By Haoming Qiu (Johns Hopkins University, MD Candidate)
Reimbursement schemes that favor interventional care over preventive care have contributed to a growing shortage of primary care physicians in the United States. Numerous studies have shown that a lack of primary and preventive care worsens patient outcomes and increases healthcare expenditures by delaying care until an illness has reached a critical stage. An ounce of prevention is worth a pound of cure is a concept that is self evidently true. Yet, for the past thirty years there has been an inexorable decline in the ratio of primary to specialty care physicians in this country. At the heart of the issue is the simple fact that primary care physicians must work longer hours for less pay than specialty physicians thus inducing generations of American medical students to choose the latter instead of the former. (1)
Countless measures have been proposed to equalize pay between primary care and specialty care physicians but as of today a huge chasm still remain. This has led to the extreme situation today in which even people with insurance (especially Medicaid and Medicare) have trouble finding primary care physicians. Even those who are lucky enough to have a doctor must spend hours waiting for an appointment that can last as little as 5 minutes. The result? More frustrated and sicker patients and untold costs to society in terms of direct medical expenditures and indirect productivity lost.
Fig.1. In a classic market based economy, there will be higher supply and lower demand as prices increase until an equilibrium price is reached such that supply equals demand. Note that this price Pe results in the greatest quantity of services produced and consumed.
In a simple market based economy, a shortage in the supply of primary care physicians would cause prices to rise until there is sufficient supply to meet demand (Fig 1). However, because much of medical system in the US is controlled by third party payers (i.e. insurance companies and the government) prices are not free to change. Instead, a complex mechanism of negotiations and legislations are required to change the amount of money a doctor can charge for his services. In the case of primary care, inability or unwillingness to raise primary care reimbursements on the part of the third party payers has caused a mismatch in the supply and demand of primary care physicians: a classic market disequilibrium. (Fig 2).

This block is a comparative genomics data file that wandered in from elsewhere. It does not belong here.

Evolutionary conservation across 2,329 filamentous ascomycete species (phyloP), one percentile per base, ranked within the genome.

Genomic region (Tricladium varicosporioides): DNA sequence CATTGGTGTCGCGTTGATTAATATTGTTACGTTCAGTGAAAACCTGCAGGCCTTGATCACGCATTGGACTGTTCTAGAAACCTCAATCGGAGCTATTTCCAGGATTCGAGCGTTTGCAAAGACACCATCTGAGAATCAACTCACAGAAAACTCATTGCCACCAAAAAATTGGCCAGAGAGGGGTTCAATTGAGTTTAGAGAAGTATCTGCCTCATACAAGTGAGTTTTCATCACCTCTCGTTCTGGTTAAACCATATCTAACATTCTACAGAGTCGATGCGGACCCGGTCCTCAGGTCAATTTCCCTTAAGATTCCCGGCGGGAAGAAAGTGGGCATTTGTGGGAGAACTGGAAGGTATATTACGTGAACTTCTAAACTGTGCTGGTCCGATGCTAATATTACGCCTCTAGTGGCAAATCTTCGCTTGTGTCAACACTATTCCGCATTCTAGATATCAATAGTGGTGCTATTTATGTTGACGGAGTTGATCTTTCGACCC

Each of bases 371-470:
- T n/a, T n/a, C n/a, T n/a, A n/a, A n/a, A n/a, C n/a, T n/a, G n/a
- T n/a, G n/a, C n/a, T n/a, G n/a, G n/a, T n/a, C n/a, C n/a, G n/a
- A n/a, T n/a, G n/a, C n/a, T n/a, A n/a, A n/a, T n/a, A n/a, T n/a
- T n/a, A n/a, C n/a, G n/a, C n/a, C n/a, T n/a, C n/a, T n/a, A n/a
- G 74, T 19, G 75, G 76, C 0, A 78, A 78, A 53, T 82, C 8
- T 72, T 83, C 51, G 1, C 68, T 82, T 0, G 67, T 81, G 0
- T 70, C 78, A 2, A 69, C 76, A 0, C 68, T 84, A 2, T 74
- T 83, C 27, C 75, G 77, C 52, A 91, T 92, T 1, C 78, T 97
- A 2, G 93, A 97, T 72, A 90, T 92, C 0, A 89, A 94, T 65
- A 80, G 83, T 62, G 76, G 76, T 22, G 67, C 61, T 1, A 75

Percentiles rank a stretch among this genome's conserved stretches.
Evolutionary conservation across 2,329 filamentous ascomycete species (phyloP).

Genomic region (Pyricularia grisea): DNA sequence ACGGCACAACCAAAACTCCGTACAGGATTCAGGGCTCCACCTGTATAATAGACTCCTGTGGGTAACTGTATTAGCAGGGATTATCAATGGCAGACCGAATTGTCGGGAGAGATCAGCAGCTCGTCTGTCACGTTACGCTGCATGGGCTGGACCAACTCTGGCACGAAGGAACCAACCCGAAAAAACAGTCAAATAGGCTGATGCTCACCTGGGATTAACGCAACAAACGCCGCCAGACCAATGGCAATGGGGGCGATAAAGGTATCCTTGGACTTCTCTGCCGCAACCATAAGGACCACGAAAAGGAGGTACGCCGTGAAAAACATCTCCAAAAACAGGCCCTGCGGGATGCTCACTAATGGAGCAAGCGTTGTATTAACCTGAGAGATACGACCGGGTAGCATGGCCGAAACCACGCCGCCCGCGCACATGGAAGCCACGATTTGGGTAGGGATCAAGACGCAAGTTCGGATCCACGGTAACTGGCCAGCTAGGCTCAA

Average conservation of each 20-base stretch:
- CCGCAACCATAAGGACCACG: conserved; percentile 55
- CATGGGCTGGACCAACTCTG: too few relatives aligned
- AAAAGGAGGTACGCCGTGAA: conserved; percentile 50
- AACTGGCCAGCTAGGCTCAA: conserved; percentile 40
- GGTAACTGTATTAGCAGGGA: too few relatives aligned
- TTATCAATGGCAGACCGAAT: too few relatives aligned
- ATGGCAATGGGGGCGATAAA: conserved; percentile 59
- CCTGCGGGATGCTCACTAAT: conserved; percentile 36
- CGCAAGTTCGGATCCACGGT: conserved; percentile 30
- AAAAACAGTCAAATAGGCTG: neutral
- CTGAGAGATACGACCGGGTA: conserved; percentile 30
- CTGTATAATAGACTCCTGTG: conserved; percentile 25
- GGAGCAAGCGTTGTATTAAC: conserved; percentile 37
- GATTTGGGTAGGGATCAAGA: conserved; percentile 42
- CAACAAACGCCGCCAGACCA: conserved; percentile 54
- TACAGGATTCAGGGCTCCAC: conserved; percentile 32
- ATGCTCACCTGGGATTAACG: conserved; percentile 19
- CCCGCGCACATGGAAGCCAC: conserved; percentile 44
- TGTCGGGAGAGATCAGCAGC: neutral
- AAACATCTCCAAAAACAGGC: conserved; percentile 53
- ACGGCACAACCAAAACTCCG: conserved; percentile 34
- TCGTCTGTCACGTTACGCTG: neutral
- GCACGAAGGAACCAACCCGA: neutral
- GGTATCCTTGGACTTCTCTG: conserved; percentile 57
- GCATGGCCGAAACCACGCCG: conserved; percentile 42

Fig 2. In a non-market based economy such as our healthcare system, prices are determined by an outside party such as the government through its control of Medicare and Medicaid reimbursement levels. Artificially low prices cause a scarcity of supply versus demand. This results in a decreased production of services resulting in market disequilibrium. Note that the artificial low price leads to decreased provision and access to services compared to the market equilibrium in Fig 1.
Concierge medicine has arisen precisely because of this scarcity in primary care. The excess demand for primary care relative to the supply has allowed many primary care physicians to impose a surcharge on their patients. Patients pay a retainer fee of usually several thousand dollars per year to their doctors for the privilege of remaining in the physician’s care. In return, the patient is promised better access to care in which they can get current day or next day appointments or can speak to their doctors via cellphone 24/7. The appointment with the doctors is also more comprehensive since doctors are able to receive higher payment for the visit. Thus, concierge practice is beneficial to both patients and doctors. (2) Additionally, because better primary care prevents disease, concierge practices also decreases cost to the medical system as a whole.
Critics of concierge medicine argue that as a greater number of primary care physicians join concierge practices, there will be even less physicians available to see patients who are unable to afford the retainer fee. They argue that discriminating on the ability to pay is not compatible with the ethics of the medical profession.
Fig 3. Concierge medicine allows physicians to raise their price through charging patients a retainer fee. Higher prices attract new doctors into the field thus increasing supply. Prices increase until supply equals demand and market equilibrium is achieved once more. Note once again that greater number of people are able to receive care after prices increase because the supply of care increases.
Although the ideals of medicine is to provide care regardless of reimbursement, the harsh reality today is that pay levels do determine the number of students who choose to enter a particular field. The number of US medical students who choose a career in primary care has steadily declined throughout the past 30 years as primary care salaries are eclipsed by those of specialist. The only lasting way to increase the number of primary care doctors is to increase their average salary. However, the government and third party payers have clearly failed in this attempt and the market has responded through the practice of concierge medicine.
The rise of concierge medicine in this country is fundamentally the result of a poor reimbursement scheme that devalues primary care. Suppressing concierge medicine will only cause a greater shortage of primary care physicians as medical students choose specialty professions. Instead we need to tackle the underlying issue and increase the pay and thus supply of primary care physicians. Only then can we develop a more efficient and just health care system.
MD Candidate Class of 2011
Johns Hopkins University School of Medicine
1. Bodenheimer T. Primary Care Â— Will It Survive? N Engl J Med 355:861, August 31, 2006 Perspective
2. Hartzband P, Groopman J. Money and the Changing Culture of Medicine N Engl J Med 360:101, January 8, 2009 Perspective
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